Climate change is making it tougher, especially for women, to live in the Miyar valley in the high Himalayas
All photos by Sucharita Sen.
Located in the North Western tip of Himachal Pradesh, the Miyar valley is part of the dry Tibetan plateau. It’s an oasis in this cold desert, thanks to the Menthosa glacier. But it’s an oasis under threat, as the time of year when the glacier melt is at the maximum has been disturbed by climate change.
A team from the New Delhi-based Jawaharlal Nehru University has been studying the effects of climate change in this remote region, as part of the Inter University Consortium on Cryosphere and Climate Change (IUCCC) for the project Himalayan Cryosphere and Climate Change: Science and Society, funded by the Department of Science and Technology, Government of India.
The author, a part of the team, clicked these photographs during a recent visit in connection with the study.
The Miyar valley.
Adaptation to a climate with snow cover for three to four months comes naturally to the residents. Greens and other food are dried and stored for the winter.
Fuel for heating and cooking is usually stored in the backyards or the roadside. Willows are grown for this purpose.
“It does not matter to us women whether it rains or snows at unexpected times,” says this resident of Miyar basin when asked about the effects of climate change. “We have to do most of the work irrespective of the weather conditions.”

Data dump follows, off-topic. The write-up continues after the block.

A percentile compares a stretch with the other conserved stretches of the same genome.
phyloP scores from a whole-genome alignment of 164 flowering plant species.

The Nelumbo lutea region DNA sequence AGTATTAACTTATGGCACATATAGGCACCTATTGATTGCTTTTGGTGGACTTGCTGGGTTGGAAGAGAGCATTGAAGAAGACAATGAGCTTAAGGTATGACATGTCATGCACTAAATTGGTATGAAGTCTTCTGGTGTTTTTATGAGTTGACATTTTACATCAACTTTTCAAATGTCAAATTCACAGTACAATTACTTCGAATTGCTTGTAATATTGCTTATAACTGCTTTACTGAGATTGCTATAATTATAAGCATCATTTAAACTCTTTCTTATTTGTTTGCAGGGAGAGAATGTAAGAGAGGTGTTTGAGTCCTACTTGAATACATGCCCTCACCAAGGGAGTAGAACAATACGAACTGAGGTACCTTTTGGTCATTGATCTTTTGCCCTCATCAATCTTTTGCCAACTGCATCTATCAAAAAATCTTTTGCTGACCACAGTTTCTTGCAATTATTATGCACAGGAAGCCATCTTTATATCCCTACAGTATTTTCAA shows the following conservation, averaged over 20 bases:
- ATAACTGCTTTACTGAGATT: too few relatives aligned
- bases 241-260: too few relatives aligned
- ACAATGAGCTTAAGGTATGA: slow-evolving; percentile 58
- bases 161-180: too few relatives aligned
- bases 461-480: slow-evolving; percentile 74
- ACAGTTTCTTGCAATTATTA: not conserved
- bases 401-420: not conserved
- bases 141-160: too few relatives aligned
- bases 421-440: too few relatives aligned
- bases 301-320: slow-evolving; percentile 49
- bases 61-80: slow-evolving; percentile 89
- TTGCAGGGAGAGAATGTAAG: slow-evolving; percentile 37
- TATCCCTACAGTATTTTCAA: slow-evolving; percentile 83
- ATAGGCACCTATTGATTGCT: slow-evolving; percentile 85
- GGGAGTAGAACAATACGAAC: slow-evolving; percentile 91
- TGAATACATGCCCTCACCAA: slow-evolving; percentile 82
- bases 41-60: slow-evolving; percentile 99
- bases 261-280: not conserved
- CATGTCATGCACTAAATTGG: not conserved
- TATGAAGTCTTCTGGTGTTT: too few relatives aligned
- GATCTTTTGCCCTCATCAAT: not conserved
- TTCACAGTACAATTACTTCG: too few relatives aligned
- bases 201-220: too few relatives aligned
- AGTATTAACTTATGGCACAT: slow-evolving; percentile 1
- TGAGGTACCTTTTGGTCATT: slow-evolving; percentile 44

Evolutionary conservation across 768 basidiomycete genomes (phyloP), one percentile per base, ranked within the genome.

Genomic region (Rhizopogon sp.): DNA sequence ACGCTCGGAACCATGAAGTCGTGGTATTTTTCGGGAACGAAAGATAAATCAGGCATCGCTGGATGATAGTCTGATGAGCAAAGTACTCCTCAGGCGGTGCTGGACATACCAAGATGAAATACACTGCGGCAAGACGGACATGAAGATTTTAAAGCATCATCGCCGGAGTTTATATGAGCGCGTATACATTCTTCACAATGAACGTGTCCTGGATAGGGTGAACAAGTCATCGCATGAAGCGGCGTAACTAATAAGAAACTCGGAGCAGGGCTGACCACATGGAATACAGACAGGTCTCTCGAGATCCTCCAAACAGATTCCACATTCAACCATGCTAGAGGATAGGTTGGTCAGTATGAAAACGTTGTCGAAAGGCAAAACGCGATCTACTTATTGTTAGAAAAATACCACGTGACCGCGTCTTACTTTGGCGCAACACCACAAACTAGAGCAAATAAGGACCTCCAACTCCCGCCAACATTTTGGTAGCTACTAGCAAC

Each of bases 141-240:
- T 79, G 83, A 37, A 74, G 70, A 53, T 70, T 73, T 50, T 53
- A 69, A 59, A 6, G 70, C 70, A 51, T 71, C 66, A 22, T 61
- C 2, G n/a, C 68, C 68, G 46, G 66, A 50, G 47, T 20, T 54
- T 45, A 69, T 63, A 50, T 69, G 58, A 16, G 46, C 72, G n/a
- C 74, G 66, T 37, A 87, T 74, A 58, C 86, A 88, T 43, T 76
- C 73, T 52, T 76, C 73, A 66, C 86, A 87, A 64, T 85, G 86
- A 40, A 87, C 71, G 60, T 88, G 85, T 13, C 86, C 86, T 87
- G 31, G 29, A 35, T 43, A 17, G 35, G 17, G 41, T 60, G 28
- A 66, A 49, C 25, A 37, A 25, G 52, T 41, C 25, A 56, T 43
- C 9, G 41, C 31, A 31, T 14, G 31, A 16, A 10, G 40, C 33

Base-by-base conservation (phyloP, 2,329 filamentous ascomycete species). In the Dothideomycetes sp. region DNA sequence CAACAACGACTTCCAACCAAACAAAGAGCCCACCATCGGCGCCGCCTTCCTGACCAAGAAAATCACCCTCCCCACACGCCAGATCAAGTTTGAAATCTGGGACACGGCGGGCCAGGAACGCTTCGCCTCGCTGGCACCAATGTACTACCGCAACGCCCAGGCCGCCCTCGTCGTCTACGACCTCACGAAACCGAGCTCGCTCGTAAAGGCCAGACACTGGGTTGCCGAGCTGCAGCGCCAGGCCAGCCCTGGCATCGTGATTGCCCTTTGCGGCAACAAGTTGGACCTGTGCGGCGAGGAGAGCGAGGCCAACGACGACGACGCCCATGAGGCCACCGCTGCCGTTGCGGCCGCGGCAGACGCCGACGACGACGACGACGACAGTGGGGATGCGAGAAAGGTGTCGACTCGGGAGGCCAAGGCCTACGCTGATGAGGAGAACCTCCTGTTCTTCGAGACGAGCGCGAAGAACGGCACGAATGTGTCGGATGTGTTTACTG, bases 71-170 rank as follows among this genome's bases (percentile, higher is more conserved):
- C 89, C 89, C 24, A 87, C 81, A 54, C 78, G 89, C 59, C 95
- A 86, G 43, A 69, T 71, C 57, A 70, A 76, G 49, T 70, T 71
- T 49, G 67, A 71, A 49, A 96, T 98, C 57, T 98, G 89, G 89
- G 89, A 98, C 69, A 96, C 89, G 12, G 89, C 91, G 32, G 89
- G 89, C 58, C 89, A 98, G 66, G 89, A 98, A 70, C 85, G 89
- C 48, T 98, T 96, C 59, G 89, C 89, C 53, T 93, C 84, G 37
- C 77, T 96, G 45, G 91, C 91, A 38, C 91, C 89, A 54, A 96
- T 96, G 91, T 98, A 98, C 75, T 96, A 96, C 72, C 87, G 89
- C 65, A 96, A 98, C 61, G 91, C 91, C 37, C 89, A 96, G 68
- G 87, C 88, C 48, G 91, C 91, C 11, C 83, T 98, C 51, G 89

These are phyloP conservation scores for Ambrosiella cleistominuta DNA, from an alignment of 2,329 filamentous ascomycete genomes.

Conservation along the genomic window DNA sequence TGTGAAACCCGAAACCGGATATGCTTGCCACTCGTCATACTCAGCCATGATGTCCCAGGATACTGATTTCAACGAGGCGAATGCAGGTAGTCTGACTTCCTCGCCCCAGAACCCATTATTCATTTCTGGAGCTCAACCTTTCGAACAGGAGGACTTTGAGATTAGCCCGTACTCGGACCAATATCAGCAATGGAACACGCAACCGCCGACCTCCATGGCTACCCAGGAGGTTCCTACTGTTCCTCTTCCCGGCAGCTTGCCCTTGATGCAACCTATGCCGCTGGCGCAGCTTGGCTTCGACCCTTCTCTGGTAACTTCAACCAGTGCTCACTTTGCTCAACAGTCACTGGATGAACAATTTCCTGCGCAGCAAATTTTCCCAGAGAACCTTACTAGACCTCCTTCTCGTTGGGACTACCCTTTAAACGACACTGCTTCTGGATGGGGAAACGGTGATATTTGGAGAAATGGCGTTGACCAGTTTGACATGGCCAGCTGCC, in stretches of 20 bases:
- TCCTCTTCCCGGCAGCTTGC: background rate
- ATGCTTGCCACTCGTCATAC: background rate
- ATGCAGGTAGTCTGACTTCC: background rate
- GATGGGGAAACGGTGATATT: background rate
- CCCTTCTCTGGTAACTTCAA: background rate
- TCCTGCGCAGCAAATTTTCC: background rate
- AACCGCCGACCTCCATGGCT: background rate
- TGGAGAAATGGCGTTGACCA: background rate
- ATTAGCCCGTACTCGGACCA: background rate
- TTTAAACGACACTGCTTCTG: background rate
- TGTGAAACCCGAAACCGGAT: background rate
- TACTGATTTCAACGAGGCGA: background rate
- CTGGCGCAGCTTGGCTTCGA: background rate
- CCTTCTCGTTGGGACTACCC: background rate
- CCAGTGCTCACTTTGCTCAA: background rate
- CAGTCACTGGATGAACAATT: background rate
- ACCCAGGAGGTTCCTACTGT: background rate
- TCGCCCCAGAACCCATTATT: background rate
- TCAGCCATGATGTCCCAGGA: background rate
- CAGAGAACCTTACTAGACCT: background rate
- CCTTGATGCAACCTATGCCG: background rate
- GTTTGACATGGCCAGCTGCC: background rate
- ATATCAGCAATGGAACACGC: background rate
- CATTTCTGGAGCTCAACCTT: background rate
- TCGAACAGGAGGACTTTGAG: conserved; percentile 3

Food is grown with water that flows through these glacier-fed channels, called kuhl. The melting of the snow is another crucial source of moisture in the soil. Till recently, the kuhls were made and managed completely through community action, with the division of labour shouldered equally by all cultivating households.
The rotation of water supply from a kuhl to individual farms is decided by a simple lottery – write numbers on bits of folded papers in one box and names of farmers in another box, and then pick from the two boxes. On the right is a close-up of the results. The list is written out by members of the Yuva Mandal, an organisation of men.
There are strong gender divisions despite the presence of a Mahila Mandal, an organisation of women. Members of the Mahila Mandal gather here to cook for a community festival. The JNU study team found one instance where the Mahila Mandal had taken a major decision – on how to use a degraded forest. Other tasks are extensions of domestic work, while members of the Yuva Mandal are meant to deal with “productive activities”, say the residents.
Over the last two decades, agriculture in the Miyar valley has moved to commercial crops, mainly peas and potatoes. All the peas that are grown are sold.
Women do most of the agricultural work, for their family farms and also as “exchange labour” in other farms. Rarely do they get any monetary wage.
Men, on the other hand, are engaged primarily in market transactions, as seen here, selling peas to contractors. Many of these men reported a decline in the yield of peas in the last five years or so. Some think one reason may be higher incidence of pests and diseases due to increased temperature.
In the Miyar valley, willow trees have been dying in large numbers. Some of the local men think it may be due to increased temperature. Most women say they have not thought about the reason.
Sucharita Sen is Executive Director of the South Asia Consortium for Interdisciplinary Water Resources Studies and a professor at Jawaharlal Nehru University. Views are personal.